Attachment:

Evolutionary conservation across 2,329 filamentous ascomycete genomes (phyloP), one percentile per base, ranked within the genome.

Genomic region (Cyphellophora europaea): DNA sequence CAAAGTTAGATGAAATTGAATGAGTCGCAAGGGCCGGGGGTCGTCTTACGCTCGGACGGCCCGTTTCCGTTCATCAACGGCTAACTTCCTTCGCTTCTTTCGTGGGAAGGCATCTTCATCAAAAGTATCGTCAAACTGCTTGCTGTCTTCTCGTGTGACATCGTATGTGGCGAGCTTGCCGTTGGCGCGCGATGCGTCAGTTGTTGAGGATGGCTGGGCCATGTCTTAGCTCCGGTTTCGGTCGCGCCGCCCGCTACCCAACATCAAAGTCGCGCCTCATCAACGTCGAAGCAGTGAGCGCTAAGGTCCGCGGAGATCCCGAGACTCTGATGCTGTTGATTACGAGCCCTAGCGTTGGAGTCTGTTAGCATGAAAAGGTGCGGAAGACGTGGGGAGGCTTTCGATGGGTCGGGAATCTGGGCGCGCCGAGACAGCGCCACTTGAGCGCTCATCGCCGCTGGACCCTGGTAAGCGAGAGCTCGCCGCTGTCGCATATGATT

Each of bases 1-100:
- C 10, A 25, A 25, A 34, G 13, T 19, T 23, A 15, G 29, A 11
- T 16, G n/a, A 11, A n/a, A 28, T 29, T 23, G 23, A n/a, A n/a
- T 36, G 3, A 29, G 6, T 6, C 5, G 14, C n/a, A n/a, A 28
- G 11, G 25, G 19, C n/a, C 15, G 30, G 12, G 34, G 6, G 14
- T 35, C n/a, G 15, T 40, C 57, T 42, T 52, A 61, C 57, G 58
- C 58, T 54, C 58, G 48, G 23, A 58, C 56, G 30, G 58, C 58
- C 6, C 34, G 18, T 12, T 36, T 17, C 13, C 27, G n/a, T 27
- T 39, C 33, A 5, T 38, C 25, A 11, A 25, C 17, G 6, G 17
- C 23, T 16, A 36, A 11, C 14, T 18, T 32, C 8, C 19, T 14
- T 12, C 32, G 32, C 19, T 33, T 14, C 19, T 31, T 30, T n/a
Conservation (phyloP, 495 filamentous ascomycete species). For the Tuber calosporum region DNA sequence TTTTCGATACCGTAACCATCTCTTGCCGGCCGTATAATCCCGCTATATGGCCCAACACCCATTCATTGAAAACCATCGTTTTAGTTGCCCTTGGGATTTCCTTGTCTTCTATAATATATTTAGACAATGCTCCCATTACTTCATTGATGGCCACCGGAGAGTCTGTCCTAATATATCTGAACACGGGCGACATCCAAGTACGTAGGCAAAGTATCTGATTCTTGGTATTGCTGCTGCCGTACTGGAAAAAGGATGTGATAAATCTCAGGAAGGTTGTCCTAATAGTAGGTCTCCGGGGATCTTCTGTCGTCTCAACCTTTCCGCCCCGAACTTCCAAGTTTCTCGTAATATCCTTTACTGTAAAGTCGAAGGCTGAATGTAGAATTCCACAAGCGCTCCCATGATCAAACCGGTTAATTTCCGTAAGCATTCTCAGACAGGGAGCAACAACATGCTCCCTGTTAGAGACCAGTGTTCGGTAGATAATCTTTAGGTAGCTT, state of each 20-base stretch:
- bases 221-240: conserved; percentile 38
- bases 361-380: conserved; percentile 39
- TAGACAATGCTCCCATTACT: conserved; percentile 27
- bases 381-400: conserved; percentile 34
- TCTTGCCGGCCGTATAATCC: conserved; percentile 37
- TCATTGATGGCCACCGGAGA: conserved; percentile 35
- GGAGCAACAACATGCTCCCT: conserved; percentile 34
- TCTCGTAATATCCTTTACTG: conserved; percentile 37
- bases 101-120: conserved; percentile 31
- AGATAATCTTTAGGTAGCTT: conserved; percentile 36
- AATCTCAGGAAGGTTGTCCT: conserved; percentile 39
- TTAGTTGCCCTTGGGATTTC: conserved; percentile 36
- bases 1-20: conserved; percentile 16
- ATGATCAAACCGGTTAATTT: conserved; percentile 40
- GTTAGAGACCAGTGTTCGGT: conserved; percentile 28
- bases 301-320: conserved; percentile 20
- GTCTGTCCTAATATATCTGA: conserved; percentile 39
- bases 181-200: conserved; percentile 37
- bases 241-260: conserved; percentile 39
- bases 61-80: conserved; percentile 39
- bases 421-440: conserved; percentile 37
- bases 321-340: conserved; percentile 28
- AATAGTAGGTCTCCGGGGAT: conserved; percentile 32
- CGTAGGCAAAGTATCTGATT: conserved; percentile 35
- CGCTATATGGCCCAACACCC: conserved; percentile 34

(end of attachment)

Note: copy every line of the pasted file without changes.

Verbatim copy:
Evolutionary conservation across 2,329 filamentous ascomycete genomes (phyloP), one percentile per base, ranked within the genome.

Genomic region (Cyphellophora europaea): DNA sequence CAAAGTTAGATGAAATTGAATGAGTCGCAAGGGCCGGGGGTCGTCTTACGCTCGGACGGCCCGTTTCCGTTCATCAACGGCTAACTTCCTTCGCTTCTTTCGTGGGAAGGCATCTTCATCAAAAGTATCGTCAAACTGCTTGCTGTCTTCTCGTGTGACATCGTATGTGGCGAGCTTGCCGTTGGCGCGCGATGCGTCAGTTGTTGAGGATGGCTGGGCCATGTCTTAGCTCCGGTTTCGGTCGCGCCGCCCGCTACCCAACATCAAAGTCGCGCCTCATCAACGTCGAAGCAGTGAGCGCTAAGGTCCGCGGAGATCCCGAGACTCTGATGCTGTTGATTACGAGCCCTAGCGTTGGAGTCTGTTAGCATGAAAAGGTGCGGAAGACGTGGGGAGGCTTTCGATGGGTCGGGAATCTGGGCGCGCCGAGACAGCGCCACTTGAGCGCTCATCGCCGCTGGACCCTGGTAAGCGAGAGCTCGCCGCTGTCGCATATGATT

Each of bases 1-100:
- C 10, A 25, A 25, A 34, G 13, T 19, T 23, A 15, G 29, A 11
- T 16, G n/a, A 11, A n/a, A 28, T 29, T 23, G 23, A n/a, A n/a
- T 36, G 3, A 29, G 6, T 6, C 5, G 14, C n/a, A n/a, A 28
- G 11, G 25, G 19, C n/a, C 15, G 30, G 12, G 34, G 6, G 14
- T 35, C n/a, G 15, T 40, C 57, T 42, T 52, A 61, C 57, G 58
- C 58, T 54, C 58, G 48, G 23, A 58, C 56, G 30, G 58, C 58
- C 6, C 34, G 18, T 12, T 36, T 17, C 13, C 27, G n/a, T 27
- T 39, C 33, A 5, T 38, C 25, A 11, A 25, C 17, G 6, G 17
- C 23, T 16, A 36, A 11, C 14, T 18, T 32, C 8, C 19, T 14
- T 12, C 32, G 32, C 19, T 33, T 14, C 19, T 31, T 30, T n/a
Conservation (phyloP, 495 filamentous ascomycete species). For the Tuber calosporum region DNA sequence TTTTCGATACCGTAACCATCTCTTGCCGGCCGTATAATCCCGCTATATGGCCCAACACCCATTCATTGAAAACCATCGTTTTAGTTGCCCTTGGGATTTCCTTGTCTTCTATAATATATTTAGACAATGCTCCCATTACTTCATTGATGGCCACCGGAGAGTCTGTCCTAATATATCTGAACACGGGCGACATCCAAGTACGTAGGCAAAGTATCTGATTCTTGGTATTGCTGCTGCCGTACTGGAAAAAGGATGTGATAAATCTCAGGAAGGTTGTCCTAATAGTAGGTCTCCGGGGATCTTCTGTCGTCTCAACCTTTCCGCCCCGAACTTCCAAGTTTCTCGTAATATCCTTTACTGTAAAGTCGAAGGCTGAATGTAGAATTCCACAAGCGCTCCCATGATCAAACCGGTTAATTTCCGTAAGCATTCTCAGACAGGGAGCAACAACATGCTCCCTGTTAGAGACCAGTGTTCGGTAGATAATCTTTAGGTAGCTT, state of each 20-base stretch:
- bases 221-240: conserved; percentile 38
- bases 361-380: conserved; percentile 39
- TAGACAATGCTCCCATTACT: conserved; percentile 27
- bases 381-400: conserved; percentile 34
- TCTTGCCGGCCGTATAATCC: conserved; percentile 37
- TCATTGATGGCCACCGGAGA: conserved; percentile 35
- GGAGCAACAACATGCTCCCT: conserved; percentile 34
- TCTCGTAATATCCTTTACTG: conserved; percentile 37
- bases 101-120: conserved; percentile 31
- AGATAATCTTTAGGTAGCTT: conserved; percentile 36
- AATCTCAGGAAGGTTGTCCT: conserved; percentile 39
- TTAGTTGCCCTTGGGATTTC: conserved; percentile 36
- bases 1-20: conserved; percentile 16
- ATGATCAAACCGGTTAATTT: conserved; percentile 40
- GTTAGAGACCAGTGTTCGGT: conserved; percentile 28
- bases 301-320: conserved; percentile 20
- GTCTGTCCTAATATATCTGA: conserved; percentile 39
- bases 181-200: conserved; percentile 37
- bases 241-260: conserved; percentile 39
- bases 61-80: conserved; percentile 39
- bases 421-440: conserved; percentile 37
- bases 321-340: conserved; percentile 28
- AATAGTAGGTCTCCGGGGAT: conserved; percentile 32
- CGTAGGCAAAGTATCTGATT: conserved; percentile 35
- CGCTATATGGCCCAACACCC: conserved; percentile 34